As previously reported by Wei Phat Mac himself no less, this was a decisive victory for the Chinese Warlord and his fanatically loyal rag tag army. It started well for the eponymous generalissimo, with a Special Character, the shady arms dealer Herbert Maximoff, providing a captured Red Army Austin armoured car as a temporary reinforcement for the Chinese.
This enabled the Chinese Warlord to deploy his army in a pincer formation, using the armoured cars to protect his flanks whilst advancing in the centre with his cavalry and infantry, holding the elite Dare to Die and Assault troops in reserve. The Japanese responded by deploying their infantry and cavalry in extended line using a combined arms approach, covered by an armoured car, supporting artillery and heavy machine guns.
In the initial turns, the centre ground became the scene of a hard fought fire fight, with the Japanese infantry and cavalry advancing to meet the Chinese forces. Both sides suffered crippling casualties in the exchange of rifle and machine gun fire, although the Japanese seemed to take the brunt of the damage. Before long the action descended in to a series of hand to hand melees, with the cavalry and infantry of both sides engaged in a slogging match to decide the day.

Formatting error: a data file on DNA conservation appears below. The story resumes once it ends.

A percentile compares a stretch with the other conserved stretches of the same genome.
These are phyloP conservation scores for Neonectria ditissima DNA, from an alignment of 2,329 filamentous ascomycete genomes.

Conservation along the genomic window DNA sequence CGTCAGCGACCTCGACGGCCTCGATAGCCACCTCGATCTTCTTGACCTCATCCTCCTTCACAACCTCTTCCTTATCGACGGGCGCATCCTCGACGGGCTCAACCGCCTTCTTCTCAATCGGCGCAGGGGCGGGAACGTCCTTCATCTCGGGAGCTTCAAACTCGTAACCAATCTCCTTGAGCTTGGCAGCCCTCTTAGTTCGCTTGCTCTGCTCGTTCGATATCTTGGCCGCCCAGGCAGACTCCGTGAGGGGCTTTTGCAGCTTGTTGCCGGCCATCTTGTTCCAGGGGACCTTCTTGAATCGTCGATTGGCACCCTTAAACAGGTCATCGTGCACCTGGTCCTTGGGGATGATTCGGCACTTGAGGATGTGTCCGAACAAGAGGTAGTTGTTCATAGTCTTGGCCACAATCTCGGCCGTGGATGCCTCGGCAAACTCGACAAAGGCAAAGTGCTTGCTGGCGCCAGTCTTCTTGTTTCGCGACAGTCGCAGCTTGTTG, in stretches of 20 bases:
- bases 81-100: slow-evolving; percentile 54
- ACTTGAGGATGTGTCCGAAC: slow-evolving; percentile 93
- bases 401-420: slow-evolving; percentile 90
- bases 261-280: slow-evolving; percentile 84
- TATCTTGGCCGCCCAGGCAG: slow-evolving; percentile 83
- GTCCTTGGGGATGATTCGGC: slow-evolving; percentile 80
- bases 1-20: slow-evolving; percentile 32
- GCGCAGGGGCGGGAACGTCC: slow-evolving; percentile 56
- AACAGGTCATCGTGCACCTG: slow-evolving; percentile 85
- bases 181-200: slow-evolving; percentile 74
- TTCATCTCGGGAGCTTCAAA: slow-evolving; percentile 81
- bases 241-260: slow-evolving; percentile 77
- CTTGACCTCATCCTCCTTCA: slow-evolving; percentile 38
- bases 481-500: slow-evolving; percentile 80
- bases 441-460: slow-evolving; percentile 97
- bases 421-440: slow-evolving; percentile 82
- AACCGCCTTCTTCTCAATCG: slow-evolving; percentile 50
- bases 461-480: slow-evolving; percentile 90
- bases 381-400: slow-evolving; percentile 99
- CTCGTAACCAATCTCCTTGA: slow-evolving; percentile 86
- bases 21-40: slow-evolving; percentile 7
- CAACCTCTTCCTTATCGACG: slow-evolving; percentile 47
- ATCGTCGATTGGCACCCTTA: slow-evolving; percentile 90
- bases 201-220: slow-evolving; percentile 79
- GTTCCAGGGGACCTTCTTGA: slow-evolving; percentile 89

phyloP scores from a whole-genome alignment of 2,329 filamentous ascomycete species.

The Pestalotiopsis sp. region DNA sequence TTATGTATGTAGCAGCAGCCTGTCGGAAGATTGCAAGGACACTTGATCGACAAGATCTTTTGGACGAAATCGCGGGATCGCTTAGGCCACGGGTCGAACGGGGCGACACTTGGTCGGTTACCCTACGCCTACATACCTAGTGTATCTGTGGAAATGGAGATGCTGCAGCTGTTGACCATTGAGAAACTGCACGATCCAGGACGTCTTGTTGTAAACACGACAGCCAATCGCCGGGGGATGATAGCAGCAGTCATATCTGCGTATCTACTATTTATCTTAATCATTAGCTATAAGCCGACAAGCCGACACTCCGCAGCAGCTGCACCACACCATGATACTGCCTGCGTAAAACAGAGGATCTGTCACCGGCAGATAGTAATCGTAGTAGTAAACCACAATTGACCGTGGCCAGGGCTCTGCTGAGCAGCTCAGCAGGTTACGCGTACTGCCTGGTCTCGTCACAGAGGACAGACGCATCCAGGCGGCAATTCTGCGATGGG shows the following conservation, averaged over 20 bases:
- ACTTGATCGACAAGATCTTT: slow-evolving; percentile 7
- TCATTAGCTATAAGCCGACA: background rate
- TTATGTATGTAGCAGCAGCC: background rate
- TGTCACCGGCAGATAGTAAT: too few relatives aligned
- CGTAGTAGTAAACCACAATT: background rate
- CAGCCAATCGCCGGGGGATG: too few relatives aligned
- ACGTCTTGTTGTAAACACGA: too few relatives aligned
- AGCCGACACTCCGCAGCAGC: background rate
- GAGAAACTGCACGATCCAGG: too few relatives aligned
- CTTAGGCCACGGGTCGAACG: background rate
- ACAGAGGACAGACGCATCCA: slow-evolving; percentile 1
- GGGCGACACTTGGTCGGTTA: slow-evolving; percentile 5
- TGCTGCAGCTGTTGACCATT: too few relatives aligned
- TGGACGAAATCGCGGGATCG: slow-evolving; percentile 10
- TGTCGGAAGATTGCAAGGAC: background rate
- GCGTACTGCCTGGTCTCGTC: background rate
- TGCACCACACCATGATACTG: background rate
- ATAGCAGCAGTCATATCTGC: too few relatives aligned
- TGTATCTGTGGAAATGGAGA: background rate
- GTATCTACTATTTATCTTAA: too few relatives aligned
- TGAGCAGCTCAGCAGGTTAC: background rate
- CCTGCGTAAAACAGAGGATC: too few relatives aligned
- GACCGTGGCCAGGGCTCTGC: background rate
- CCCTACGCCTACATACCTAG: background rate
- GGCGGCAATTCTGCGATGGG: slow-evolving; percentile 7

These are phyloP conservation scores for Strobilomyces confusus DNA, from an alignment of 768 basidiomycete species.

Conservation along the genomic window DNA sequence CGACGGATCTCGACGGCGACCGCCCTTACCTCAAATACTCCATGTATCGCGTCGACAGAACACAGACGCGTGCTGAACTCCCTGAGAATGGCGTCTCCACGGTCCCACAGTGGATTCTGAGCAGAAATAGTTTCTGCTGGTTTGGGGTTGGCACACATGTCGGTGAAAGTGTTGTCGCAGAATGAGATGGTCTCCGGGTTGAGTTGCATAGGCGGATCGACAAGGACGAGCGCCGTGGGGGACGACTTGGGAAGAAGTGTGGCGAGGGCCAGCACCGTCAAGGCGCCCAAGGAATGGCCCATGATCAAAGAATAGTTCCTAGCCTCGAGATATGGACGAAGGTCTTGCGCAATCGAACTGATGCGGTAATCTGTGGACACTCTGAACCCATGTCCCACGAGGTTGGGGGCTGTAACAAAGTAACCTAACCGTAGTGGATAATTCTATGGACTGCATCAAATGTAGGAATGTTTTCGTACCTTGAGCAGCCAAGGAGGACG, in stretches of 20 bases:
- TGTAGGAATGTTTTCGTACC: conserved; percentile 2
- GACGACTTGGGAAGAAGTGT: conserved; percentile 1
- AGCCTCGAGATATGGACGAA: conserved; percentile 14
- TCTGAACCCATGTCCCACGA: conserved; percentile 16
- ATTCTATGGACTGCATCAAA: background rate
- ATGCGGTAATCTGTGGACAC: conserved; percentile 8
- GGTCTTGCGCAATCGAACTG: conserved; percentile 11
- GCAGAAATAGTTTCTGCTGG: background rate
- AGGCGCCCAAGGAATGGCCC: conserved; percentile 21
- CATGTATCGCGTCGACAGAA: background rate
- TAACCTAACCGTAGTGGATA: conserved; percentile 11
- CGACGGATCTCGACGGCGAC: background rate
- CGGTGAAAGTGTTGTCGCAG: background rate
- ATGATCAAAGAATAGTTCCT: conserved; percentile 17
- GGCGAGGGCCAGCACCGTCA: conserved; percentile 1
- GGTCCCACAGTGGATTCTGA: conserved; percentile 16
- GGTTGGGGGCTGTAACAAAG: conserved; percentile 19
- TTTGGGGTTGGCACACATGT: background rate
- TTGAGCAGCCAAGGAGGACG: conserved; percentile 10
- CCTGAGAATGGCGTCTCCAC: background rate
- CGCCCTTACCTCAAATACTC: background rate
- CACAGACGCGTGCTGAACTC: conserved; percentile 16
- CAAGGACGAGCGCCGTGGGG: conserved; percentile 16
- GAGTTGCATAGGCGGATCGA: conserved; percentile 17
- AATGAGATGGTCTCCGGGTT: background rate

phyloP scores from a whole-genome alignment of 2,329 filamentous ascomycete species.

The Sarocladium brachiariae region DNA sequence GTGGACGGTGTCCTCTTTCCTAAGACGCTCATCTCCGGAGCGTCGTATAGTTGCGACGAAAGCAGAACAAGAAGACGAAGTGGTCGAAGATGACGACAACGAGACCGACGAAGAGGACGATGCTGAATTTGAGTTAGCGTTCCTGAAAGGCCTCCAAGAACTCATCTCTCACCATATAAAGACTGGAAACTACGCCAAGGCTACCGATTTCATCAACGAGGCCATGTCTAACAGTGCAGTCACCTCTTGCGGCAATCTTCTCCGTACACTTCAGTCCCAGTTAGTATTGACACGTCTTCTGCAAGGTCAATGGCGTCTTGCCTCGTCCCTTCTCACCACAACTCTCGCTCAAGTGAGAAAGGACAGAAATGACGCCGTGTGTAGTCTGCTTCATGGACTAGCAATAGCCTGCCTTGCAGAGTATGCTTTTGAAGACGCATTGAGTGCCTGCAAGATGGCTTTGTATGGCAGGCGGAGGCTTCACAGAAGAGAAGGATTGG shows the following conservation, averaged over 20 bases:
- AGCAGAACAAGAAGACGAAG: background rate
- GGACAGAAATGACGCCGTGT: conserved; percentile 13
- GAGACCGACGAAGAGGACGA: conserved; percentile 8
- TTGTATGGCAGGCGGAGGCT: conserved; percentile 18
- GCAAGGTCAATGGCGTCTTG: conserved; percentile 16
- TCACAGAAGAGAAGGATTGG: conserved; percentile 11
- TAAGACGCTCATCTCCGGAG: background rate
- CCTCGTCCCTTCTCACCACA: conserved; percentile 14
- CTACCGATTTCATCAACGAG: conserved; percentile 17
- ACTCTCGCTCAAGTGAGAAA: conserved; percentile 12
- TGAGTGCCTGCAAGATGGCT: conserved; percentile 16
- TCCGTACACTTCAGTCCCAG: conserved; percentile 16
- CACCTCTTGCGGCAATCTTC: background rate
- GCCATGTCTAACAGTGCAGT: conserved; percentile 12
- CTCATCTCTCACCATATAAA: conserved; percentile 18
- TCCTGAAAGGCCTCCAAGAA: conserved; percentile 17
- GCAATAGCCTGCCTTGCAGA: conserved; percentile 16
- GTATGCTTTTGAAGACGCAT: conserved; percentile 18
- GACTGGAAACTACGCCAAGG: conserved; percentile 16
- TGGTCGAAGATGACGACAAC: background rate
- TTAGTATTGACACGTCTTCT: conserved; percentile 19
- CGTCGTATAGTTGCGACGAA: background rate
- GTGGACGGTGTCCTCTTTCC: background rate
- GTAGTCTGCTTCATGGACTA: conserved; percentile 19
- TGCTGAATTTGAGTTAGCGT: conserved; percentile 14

In the end, the hand to hand close combat took a massive toll on both the Chinese and the Japanese forces but the weight of fire from the Chinese armoured cars, the stubbornness of the Chinese foot troops in the melee and the cumulative losses on the Japanese side led to the Chinese sweeping the field. The Imperial Japanese commander, General Sushi Miyagi, ordered a fighting retreat and the disciplined remnants of his once proud army disengaged to fight another day.
A humdinger indeed and a great start to the campaign!